Microsoft to judge: Yes ... but!

Software maker plays for time as it contemplates Judge Jackson's reaction to company's less-restrictive remedy proposal

It was the last word in cognitive dissonance. Throughout the course of its long antitrust trial, lawyers for Microsoft fought tenaciously to resist suggestions that the software maker's actions were in any way anti-competitive. But in offering a remedy proposal of its own to federal court on Wednesday, Microsoft seemed to acknowledge at least some of the allegations from the laundry list of charges brought against it by the US government and 19 states.

According to Microsoft's legal chief, that was the furthest thing from his mind.

"We are not signalling that," said Bill Neukom, Microsoft's executive vice president for law and corporate affairs.

Microsoft is simply fulfilling the judge's charge, Neukom said. At this point in the trial the company had a responsibility to propose a remedy as if Judge Thomas Penfield Jackson's previous conclusions of law were valid.

"The fact that we are in good faith proposing to the judge this way does not in any way interfere with our opportunity to see a review of these conclusions on appeal," Neukom said.

And indeed, Microsoft again signalled today that it will appeal previous rulings by Jackson, who found the company to be a predatory monopoly that had violated antitrust law.

Sweeping criticism of breakup plan

Microsoft continues to strongly object to that description. But its more acute concern is to convince Jackson of the folly in the government's proposal to break up the company. The software maker ridiculed the breakup proposal in a sweeping critique, describing the suggested penalty as draconian and unwarranted by the facts presented in the case.

Earlier in the day, company CEO Steve Ballmer described Microsoft's proposal as proportionate to Jackson's conclusions of law.

"And while we respectfully disagree with those conclusions of law," Ballmer said, "we have made a proposal today that we think is responsive to the issues that this judge has found and would allow our industry to move forward in the kind of aggressive, positive way that is has in the past."

The verbal struggle between the two antagonists has assumed the rhetoric of a death match. Indeed, the knock-down, drag-out language contained in Microsoft's brief pulled no punches: The government proposals were "radical" measures, whose net effect would be to confiscate the company's carefully nurtured valuable intellectual property and intrude on Microsoft's ability to design competitive products.

Echoing comments made by senior company officials in recent days and weeks, the brief argued that the public has reaped many benefits from the development of Windows and other products under a single roof. "Many of these benefits would not have been possible but for Microsoft's unified structure, which enables Microsoft to conceive and implement new ideas that span operating systems and applications," according to one document filed by Microsoft lawyers arguing that the judge reject the government's breakup proposal.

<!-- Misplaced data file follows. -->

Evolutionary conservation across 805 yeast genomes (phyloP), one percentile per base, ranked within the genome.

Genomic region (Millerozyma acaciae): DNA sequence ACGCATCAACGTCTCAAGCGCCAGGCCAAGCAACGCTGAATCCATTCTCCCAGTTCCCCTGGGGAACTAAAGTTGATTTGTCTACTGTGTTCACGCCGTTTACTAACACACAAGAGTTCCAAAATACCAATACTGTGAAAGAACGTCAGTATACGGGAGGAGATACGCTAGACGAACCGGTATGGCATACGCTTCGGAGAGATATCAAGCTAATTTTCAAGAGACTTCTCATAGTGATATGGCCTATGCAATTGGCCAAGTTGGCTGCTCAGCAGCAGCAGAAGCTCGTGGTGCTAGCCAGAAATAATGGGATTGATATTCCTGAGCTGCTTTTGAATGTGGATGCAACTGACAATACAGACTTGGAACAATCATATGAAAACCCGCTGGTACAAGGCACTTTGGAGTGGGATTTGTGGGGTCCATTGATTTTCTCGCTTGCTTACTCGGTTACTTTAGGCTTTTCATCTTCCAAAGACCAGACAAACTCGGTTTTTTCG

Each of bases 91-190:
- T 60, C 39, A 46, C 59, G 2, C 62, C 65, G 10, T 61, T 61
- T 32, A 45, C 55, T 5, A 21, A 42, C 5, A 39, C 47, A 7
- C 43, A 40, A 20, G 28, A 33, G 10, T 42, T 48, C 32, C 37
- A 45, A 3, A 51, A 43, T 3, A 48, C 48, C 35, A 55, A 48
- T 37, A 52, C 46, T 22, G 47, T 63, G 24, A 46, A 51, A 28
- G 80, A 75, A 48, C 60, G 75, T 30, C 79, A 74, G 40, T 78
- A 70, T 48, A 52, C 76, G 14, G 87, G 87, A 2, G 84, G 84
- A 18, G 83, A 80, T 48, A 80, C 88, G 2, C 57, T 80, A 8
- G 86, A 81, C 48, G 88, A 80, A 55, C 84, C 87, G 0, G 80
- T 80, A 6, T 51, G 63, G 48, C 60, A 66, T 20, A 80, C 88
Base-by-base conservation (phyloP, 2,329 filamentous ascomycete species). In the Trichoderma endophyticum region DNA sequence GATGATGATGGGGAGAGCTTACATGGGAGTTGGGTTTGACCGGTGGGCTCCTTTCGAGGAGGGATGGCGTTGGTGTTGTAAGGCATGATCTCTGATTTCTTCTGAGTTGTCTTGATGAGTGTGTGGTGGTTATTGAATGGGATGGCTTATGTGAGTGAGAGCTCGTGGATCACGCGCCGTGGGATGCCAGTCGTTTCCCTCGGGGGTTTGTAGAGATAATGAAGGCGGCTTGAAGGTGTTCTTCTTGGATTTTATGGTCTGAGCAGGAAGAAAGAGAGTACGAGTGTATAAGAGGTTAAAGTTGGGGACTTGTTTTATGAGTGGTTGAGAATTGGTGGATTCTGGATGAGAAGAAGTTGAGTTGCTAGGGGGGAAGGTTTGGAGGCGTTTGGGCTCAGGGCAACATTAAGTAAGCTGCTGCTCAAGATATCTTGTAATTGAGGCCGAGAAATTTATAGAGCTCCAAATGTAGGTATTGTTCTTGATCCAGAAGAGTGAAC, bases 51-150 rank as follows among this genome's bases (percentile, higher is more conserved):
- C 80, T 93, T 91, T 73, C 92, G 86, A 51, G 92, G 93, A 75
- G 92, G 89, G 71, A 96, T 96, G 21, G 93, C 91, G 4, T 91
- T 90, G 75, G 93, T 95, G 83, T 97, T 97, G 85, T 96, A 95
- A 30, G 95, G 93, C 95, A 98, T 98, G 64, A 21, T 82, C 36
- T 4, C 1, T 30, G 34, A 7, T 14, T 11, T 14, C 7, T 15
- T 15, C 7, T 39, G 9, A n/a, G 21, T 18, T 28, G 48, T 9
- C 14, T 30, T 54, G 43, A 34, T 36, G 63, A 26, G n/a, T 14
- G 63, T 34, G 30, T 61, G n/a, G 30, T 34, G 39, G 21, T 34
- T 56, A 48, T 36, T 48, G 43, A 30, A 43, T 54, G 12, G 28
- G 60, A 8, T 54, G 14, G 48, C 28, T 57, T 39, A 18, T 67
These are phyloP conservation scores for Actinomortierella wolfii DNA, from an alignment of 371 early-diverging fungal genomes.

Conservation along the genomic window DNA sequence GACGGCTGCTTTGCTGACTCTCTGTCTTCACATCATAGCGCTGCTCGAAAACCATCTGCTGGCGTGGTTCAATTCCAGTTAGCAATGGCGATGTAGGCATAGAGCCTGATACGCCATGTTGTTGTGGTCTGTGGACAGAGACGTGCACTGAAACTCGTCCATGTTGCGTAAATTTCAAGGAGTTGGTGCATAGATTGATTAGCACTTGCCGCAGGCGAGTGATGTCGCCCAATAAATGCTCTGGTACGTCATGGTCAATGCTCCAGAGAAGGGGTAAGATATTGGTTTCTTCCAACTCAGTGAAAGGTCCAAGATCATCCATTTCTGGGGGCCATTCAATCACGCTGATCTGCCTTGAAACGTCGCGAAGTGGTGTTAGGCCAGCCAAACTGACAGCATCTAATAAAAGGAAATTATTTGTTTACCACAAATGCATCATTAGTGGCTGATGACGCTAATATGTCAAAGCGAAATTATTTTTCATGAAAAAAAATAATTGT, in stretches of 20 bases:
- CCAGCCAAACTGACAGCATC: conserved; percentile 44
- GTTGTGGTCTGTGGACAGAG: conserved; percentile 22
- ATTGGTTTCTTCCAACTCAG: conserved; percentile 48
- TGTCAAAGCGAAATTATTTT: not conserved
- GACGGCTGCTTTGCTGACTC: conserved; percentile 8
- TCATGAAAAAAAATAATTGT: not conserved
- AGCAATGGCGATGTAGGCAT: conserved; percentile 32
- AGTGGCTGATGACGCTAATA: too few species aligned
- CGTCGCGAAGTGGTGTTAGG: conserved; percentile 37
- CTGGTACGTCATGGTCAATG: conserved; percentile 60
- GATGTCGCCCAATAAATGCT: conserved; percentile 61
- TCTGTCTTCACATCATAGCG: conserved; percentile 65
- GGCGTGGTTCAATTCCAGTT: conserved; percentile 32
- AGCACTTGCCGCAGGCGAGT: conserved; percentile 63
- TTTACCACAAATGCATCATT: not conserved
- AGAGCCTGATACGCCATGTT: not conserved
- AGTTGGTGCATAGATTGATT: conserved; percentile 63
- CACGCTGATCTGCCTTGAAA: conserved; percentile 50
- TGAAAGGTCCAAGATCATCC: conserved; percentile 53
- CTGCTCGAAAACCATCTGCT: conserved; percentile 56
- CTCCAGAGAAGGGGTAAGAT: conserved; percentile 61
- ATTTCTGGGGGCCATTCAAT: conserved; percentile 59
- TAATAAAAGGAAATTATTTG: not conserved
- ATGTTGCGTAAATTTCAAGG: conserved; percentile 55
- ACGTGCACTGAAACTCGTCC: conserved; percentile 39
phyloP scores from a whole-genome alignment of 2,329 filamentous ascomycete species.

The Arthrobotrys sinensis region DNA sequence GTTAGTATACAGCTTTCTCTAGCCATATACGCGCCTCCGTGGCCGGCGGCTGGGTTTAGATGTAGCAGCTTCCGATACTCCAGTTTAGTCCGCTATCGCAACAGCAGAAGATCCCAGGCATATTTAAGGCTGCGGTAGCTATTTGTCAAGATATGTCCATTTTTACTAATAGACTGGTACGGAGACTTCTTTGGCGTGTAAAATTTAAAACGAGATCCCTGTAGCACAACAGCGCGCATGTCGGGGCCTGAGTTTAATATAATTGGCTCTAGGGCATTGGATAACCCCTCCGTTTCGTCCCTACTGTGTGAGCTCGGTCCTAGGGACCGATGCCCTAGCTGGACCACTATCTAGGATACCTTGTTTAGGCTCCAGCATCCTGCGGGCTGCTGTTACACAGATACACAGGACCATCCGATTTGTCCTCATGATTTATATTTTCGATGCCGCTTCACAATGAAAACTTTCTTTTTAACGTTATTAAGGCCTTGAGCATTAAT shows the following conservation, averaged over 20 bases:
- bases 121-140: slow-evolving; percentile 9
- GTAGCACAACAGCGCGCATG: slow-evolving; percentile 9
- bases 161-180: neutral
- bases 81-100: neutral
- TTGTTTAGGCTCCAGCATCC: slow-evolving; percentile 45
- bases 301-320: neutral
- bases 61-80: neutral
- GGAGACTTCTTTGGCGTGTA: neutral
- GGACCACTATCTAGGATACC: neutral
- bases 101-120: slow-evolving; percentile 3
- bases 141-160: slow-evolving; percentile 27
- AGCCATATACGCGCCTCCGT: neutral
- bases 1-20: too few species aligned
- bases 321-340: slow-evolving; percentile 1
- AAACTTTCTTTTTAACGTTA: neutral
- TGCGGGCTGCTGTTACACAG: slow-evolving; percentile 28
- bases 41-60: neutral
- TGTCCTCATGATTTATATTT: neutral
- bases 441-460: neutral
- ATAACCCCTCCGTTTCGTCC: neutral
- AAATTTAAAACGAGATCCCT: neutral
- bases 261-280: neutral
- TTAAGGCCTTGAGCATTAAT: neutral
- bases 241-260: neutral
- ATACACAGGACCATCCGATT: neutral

Instead, Microsoft's proposed final judgement offers several olive branches in areas where the company believed restrictions or limitations would not cripple its ability to compete. During the trial, its lawyers objected to suggestions that strict wording of dos and don'ts in Microsoft's OEM licence agreements were anti-competitive. Yet the company's proposed remedy bent on many of the same points regarding the OEM licence that were hotly debated during the trial.

In one respect, Microsoft is playing for time. In the aftermath of Jackson's conclusions of law last month, the company's stock price has plummeted while the company has suffered the mother of all disruptions to its business. The company has since begun handing out more stock options to prevent an exodus of valuable employees, but Microsoft today acknowledged that as long as uncertainty over remedies lingers the threat of a breakup hangs over the company's collective head like a veritable sword of Damocles.

"Not only may Microsoft lose irreplaceable employees, but third parties may be unwilling to enter into routine business agreements with Microsoft while its continued corporate existence remains in doubt," the brief warned.

Now the ball is back in Jackson's court. The judge, who throughout the case demonstrated impatience with unnecessary delay, has signalled his desire to bring this trial to a swift resolution.

But in laying out its remedy proposal, Microsoft offered a subtle incentive to Jackson by offering a variety of timetables it said would apply if the judge accepted some or all of the government's proposals. Indeed, if Jackson agreed to the breakup demand, Microsoft said it would need an additional six months for discovery and pretrial proceedings remedies, meaning the next hearing would begin in December.

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